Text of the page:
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    Here's Why You Shouldn't Use Fabric Softener On Your Socks And Towels

    It's not doing you any good.

    Do you feel like your socks wear out so fast that you only have, like, one good pair?

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    You're not alone.

    Some have holes, some barely have any stitching left, others are pilled beyond belief.

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    Another one bites the dust.

    Well, if you're using fabric softener on them when you do laundry — PUT. THE BOTTLE. DOWN.

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    I hate to be the bearer of bad news, but even though fabric softener smells nice, it's actually not great for your socks.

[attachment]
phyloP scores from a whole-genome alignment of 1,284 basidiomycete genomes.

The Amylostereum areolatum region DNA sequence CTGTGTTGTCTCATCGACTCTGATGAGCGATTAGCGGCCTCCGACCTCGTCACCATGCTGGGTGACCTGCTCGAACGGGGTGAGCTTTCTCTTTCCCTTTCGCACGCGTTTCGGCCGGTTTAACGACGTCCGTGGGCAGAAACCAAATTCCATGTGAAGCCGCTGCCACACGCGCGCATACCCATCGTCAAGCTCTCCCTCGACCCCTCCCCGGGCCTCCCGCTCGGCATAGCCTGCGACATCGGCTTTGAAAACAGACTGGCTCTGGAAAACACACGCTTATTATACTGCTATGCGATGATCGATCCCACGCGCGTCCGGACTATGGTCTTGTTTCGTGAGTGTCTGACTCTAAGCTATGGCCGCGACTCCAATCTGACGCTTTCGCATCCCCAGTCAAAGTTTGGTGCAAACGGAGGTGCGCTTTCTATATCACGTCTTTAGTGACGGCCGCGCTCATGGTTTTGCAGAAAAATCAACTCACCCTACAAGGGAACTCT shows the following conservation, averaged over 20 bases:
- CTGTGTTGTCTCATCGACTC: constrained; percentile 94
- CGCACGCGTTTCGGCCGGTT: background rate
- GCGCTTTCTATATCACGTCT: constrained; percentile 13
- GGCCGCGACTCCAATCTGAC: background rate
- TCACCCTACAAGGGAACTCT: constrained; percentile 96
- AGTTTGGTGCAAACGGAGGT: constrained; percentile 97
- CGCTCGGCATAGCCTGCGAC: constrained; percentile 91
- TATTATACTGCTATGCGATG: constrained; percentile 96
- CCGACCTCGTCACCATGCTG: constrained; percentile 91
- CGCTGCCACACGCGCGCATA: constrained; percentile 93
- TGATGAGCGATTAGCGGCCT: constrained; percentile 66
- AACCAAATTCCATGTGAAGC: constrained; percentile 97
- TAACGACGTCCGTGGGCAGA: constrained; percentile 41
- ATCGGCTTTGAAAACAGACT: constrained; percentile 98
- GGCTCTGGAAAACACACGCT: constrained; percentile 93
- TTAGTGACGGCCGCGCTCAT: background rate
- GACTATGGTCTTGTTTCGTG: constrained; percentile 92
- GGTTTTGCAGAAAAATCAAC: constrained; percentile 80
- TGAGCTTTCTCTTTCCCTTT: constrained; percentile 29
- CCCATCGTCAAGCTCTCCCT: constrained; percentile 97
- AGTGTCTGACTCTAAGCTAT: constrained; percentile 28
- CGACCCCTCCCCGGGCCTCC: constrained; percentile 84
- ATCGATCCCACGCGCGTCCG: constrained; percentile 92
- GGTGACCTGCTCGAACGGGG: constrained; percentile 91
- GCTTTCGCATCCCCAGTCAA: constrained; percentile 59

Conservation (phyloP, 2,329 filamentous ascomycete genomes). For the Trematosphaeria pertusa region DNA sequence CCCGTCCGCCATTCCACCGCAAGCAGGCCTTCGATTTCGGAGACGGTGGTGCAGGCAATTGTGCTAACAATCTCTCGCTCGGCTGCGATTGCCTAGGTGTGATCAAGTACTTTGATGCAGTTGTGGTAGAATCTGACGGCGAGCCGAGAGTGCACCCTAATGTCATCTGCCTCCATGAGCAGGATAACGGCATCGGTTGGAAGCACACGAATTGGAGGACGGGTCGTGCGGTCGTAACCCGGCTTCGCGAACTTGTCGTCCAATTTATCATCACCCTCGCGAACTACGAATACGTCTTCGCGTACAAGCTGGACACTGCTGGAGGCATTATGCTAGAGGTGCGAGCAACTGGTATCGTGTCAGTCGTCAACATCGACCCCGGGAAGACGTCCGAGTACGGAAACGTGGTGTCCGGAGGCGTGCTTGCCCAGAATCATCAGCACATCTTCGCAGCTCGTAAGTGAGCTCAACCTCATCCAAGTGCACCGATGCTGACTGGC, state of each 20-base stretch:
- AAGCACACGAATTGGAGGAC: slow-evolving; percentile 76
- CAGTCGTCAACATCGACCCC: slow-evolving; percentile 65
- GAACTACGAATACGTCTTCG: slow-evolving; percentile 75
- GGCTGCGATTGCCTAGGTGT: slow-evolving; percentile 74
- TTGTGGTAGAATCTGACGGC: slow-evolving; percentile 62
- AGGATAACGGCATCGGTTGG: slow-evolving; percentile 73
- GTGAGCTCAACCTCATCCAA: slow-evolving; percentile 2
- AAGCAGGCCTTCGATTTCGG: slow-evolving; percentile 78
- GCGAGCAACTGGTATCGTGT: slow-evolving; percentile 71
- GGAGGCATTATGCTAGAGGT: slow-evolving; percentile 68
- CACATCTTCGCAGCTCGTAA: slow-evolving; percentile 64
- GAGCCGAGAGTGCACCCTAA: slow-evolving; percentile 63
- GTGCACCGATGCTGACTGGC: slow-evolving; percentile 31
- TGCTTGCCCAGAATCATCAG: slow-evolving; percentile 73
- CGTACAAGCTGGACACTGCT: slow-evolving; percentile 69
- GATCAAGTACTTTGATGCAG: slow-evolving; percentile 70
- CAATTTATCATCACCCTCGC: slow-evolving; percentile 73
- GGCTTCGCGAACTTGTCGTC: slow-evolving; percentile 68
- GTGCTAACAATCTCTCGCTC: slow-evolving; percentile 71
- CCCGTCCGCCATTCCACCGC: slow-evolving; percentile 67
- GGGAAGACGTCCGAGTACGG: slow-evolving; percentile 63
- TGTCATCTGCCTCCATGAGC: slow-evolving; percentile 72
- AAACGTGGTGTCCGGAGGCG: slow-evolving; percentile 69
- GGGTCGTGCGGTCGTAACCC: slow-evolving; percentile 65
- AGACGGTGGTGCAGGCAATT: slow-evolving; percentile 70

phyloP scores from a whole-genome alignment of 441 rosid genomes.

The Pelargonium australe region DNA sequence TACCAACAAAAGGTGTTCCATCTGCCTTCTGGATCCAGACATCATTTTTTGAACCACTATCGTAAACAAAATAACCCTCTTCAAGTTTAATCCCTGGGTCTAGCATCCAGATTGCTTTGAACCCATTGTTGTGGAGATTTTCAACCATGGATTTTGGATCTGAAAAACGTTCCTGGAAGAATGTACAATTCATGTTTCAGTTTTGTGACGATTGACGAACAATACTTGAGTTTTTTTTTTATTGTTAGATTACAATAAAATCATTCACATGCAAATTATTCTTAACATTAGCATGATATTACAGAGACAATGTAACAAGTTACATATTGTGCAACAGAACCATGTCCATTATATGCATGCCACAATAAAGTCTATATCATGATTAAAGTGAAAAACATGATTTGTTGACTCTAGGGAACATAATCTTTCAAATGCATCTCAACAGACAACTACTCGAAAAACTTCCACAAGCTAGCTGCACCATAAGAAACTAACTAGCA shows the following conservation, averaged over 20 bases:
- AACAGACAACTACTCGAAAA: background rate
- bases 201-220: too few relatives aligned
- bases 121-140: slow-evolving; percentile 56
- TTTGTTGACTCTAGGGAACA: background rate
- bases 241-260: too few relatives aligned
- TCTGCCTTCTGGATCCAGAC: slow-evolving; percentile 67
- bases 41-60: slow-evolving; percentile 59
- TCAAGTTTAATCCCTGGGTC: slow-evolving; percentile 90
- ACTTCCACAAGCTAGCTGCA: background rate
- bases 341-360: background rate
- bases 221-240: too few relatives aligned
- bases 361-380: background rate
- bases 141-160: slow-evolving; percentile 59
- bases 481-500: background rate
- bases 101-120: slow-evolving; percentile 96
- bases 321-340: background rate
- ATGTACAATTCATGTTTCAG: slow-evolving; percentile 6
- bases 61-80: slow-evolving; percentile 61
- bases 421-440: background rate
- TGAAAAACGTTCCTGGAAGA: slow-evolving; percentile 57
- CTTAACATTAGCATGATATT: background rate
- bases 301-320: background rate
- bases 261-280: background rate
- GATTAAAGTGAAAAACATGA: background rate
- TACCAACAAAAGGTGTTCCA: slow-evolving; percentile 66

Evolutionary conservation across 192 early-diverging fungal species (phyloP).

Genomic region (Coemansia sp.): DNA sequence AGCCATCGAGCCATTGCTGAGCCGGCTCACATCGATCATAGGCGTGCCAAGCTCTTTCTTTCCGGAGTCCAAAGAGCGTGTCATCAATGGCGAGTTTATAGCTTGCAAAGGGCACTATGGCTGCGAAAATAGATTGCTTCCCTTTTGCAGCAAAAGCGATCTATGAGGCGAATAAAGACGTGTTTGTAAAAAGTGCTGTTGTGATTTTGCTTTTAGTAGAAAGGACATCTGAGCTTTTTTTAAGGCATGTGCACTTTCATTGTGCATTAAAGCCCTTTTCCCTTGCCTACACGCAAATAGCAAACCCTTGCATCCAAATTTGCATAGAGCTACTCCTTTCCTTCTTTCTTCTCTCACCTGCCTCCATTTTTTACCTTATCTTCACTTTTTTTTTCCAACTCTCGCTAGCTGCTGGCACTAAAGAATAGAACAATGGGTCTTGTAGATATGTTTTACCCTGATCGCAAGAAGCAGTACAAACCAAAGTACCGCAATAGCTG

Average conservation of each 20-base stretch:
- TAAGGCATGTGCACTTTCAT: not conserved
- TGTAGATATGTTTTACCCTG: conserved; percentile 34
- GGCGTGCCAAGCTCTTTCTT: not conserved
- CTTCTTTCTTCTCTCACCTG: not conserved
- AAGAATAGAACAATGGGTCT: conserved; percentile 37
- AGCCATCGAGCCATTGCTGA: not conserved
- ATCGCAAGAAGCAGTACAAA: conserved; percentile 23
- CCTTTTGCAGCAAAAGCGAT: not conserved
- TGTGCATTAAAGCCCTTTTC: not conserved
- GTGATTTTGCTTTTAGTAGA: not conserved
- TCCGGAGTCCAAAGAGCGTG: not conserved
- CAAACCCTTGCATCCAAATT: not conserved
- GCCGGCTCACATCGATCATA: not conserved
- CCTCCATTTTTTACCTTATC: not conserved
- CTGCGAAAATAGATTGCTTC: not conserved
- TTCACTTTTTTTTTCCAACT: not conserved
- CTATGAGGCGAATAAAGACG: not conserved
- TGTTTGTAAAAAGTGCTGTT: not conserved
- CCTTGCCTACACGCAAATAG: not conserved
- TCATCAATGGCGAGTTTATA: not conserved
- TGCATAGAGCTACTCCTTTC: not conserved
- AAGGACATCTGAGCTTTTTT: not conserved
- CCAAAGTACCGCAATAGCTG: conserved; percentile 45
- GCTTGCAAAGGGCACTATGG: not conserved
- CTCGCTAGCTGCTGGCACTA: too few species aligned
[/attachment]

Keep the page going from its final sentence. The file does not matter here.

According to home ec encyclopedia Home Comforts: The Art & Science of Keeping House by Cheryl Mendelson, fabric softener leaves a waxy coating on socks. That wax will end up wearing them down and locking in your foot odor, since the fabric can't absorb water or detergent. YUM.

    Oh, and the same goes for your towels, T-shirts, underwear, sheets, and pillowcases.

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    Fabrics that are used on or near your skin are only comfortable when absorbent, Mendelson says — and if that waxy coating continues to build up, it can leave them feeling greasy. Plus, like, the entire point of towels is to absorb water.

    Not to mention, fabric softeners may also reduce the effectiveness of flame-resistant clothes.

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    Mendelson advises that you wash and dry items treated with flame retardants in loads that will not receive softening treatment.

    Bottom line: If you want your clothes to last longer, it's time to break up with your fabric softener.

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